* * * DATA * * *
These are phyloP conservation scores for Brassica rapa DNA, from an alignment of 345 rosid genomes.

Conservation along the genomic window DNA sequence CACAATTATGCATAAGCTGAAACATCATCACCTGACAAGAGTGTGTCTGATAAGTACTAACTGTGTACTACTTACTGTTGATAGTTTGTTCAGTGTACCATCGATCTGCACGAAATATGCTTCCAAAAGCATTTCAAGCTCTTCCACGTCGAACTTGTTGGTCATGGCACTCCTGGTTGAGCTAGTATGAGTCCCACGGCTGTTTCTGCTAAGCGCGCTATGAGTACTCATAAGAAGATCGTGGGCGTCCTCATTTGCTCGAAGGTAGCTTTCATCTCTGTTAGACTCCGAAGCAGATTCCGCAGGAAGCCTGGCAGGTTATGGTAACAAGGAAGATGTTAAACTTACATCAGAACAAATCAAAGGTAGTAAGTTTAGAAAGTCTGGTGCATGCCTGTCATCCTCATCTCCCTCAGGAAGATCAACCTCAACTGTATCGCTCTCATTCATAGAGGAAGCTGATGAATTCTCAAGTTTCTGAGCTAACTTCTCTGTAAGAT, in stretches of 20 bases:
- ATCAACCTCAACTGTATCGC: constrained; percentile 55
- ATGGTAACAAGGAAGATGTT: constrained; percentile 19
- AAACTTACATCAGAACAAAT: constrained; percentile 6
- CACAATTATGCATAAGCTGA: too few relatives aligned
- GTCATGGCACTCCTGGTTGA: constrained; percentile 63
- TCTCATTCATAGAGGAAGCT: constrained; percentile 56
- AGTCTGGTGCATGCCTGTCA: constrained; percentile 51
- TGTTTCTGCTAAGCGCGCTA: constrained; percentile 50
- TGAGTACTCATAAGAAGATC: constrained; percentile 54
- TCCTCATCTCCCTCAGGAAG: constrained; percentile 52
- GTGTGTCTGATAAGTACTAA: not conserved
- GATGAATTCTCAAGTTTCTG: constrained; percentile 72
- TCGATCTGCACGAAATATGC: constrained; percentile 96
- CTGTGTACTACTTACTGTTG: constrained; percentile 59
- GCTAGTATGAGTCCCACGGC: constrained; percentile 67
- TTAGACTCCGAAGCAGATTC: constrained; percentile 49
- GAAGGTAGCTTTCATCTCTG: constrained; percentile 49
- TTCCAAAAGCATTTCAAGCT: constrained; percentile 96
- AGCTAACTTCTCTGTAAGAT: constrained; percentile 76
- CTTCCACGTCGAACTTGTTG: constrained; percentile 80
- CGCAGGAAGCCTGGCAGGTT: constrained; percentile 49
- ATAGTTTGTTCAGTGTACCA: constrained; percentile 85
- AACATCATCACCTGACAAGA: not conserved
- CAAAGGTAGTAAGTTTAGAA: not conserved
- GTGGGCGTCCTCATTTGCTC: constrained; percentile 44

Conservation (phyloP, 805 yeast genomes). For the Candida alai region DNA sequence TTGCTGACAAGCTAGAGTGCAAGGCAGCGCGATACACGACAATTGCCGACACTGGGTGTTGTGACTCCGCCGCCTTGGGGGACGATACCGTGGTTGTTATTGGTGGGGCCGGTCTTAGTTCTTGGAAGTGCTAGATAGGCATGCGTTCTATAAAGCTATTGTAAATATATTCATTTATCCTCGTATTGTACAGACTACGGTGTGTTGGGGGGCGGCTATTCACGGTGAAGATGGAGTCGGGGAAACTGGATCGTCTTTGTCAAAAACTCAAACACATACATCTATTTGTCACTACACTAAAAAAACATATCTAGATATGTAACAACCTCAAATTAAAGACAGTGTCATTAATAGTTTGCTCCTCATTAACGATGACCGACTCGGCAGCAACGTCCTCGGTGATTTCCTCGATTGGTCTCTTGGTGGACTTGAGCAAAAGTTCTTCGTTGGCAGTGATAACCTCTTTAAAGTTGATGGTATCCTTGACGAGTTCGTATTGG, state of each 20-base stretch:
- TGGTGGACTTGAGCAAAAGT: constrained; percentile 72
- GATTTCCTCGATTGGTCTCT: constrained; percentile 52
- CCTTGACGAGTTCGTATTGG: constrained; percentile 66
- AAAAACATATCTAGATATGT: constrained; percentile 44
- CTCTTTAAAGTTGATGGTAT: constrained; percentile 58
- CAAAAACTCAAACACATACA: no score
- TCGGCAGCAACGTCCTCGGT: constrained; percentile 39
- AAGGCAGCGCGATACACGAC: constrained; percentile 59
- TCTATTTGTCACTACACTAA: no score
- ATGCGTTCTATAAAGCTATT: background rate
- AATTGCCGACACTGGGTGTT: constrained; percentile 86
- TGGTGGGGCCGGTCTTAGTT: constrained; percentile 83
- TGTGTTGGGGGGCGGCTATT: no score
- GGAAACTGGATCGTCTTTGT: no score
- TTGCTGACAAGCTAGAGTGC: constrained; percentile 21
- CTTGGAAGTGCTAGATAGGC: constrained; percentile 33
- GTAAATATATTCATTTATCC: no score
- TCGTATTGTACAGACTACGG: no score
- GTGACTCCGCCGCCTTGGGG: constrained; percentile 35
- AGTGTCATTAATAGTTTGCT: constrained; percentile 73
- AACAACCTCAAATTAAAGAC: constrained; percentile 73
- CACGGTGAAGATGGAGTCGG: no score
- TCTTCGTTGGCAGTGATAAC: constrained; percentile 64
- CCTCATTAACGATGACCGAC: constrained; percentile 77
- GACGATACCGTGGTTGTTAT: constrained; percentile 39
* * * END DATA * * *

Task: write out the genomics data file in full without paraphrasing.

These are phyloP conservation scores for Brassica rapa DNA, from an alignment of 345 rosid genomes.

Conservation along the genomic window DNA sequence CACAATTATGCATAAGCTGAAACATCATCACCTGACAAGAGTGTGTCTGATAAGTACTAACTGTGTACTACTTACTGTTGATAGTTTGTTCAGTGTACCATCGATCTGCACGAAATATGCTTCCAAAAGCATTTCAAGCTCTTCCACGTCGAACTTGTTGGTCATGGCACTCCTGGTTGAGCTAGTATGAGTCCCACGGCTGTTTCTGCTAAGCGCGCTATGAGTACTCATAAGAAGATCGTGGGCGTCCTCATTTGCTCGAAGGTAGCTTTCATCTCTGTTAGACTCCGAAGCAGATTCCGCAGGAAGCCTGGCAGGTTATGGTAACAAGGAAGATGTTAAACTTACATCAGAACAAATCAAAGGTAGTAAGTTTAGAAAGTCTGGTGCATGCCTGTCATCCTCATCTCCCTCAGGAAGATCAACCTCAACTGTATCGCTCTCATTCATAGAGGAAGCTGATGAATTCTCAAGTTTCTGAGCTAACTTCTCTGTAAGAT, in stretches of 20 bases:
- ATCAACCTCAACTGTATCGC: constrained; percentile 55
- ATGGTAACAAGGAAGATGTT: constrained; percentile 19
- AAACTTACATCAGAACAAAT: constrained; percentile 6
- CACAATTATGCATAAGCTGA: too few relatives aligned
- GTCATGGCACTCCTGGTTGA: constrained; percentile 63
- TCTCATTCATAGAGGAAGCT: constrained; percentile 56
- AGTCTGGTGCATGCCTGTCA: constrained; percentile 51
- TGTTTCTGCTAAGCGCGCTA: constrained; percentile 50
- TGAGTACTCATAAGAAGATC: constrained; percentile 54
- TCCTCATCTCCCTCAGGAAG: constrained; percentile 52
- GTGTGTCTGATAAGTACTAA: not conserved
- GATGAATTCTCAAGTTTCTG: constrained; percentile 72
- TCGATCTGCACGAAATATGC: constrained; percentile 96
- CTGTGTACTACTTACTGTTG: constrained; percentile 59
- GCTAGTATGAGTCCCACGGC: constrained; percentile 67
- TTAGACTCCGAAGCAGATTC: constrained; percentile 49
- GAAGGTAGCTTTCATCTCTG: constrained; percentile 49
- TTCCAAAAGCATTTCAAGCT: constrained; percentile 96
- AGCTAACTTCTCTGTAAGAT: constrained; percentile 76
- CTTCCACGTCGAACTTGTTG: constrained; percentile 80
- CGCAGGAAGCCTGGCAGGTT: constrained; percentile 49
- ATAGTTTGTTCAGTGTACCA: constrained; percentile 85
- AACATCATCACCTGACAAGA: not conserved
- CAAAGGTAGTAAGTTTAGAA: not conserved
- GTGGGCGTCCTCATTTGCTC: constrained; percentile 44

Conservation (phyloP, 805 yeast genomes). For the Candida alai region DNA sequence TTGCTGACAAGCTAGAGTGCAAGGCAGCGCGATACACGACAATTGCCGACACTGGGTGTTGTGACTCCGCCGCCTTGGGGGACGATACCGTGGTTGTTATTGGTGGGGCCGGTCTTAGTTCTTGGAAGTGCTAGATAGGCATGCGTTCTATAAAGCTATTGTAAATATATTCATTTATCCTCGTATTGTACAGACTACGGTGTGTTGGGGGGCGGCTATTCACGGTGAAGATGGAGTCGGGGAAACTGGATCGTCTTTGTCAAAAACTCAAACACATACATCTATTTGTCACTACACTAAAAAAACATATCTAGATATGTAACAACCTCAAATTAAAGACAGTGTCATTAATAGTTTGCTCCTCATTAACGATGACCGACTCGGCAGCAACGTCCTCGGTGATTTCCTCGATTGGTCTCTTGGTGGACTTGAGCAAAAGTTCTTCGTTGGCAGTGATAACCTCTTTAAAGTTGATGGTATCCTTGACGAGTTCGTATTGG, state of each 20-base stretch:
- TGGTGGACTTGAGCAAAAGT: constrained; percentile 72
- GATTTCCTCGATTGGTCTCT: constrained; percentile 52
- CCTTGACGAGTTCGTATTGG: constrained; percentile 66
- AAAAACATATCTAGATATGT: constrained; percentile 44
- CTCTTTAAAGTTGATGGTAT: constrained; percentile 58
- CAAAAACTCAAACACATACA: no score
- TCGGCAGCAACGTCCTCGGT: constrained; percentile 39
- AAGGCAGCGCGATACACGAC: constrained; percentile 59
- TCTATTTGTCACTACACTAA: no score
- ATGCGTTCTATAAAGCTATT: background rate
- AATTGCCGACACTGGGTGTT: constrained; percentile 86
- TGGTGGGGCCGGTCTTAGTT: constrained; percentile 83
- TGTGTTGGGGGGCGGCTATT: no score
- GGAAACTGGATCGTCTTTGT: no score
- TTGCTGACAAGCTAGAGTGC: constrained; percentile 21
- CTTGGAAGTGCTAGATAGGC: constrained; percentile 33
- GTAAATATATTCATTTATCC: no score
- TCGTATTGTACAGACTACGG: no score
- GTGACTCCGCCGCCTTGGGG: constrained; percentile 35
- AGTGTCATTAATAGTTTGCT: constrained; percentile 73
- AACAACCTCAAATTAAAGAC: constrained; percentile 73
- CACGGTGAAGATGGAGTCGG: no score
- TCTTCGTTGGCAGTGATAAC: constrained; percentile 64
- CCTCATTAACGATGACCGAC: constrained; percentile 77
- GACGATACCGTGGTTGTTAT: constrained; percentile 39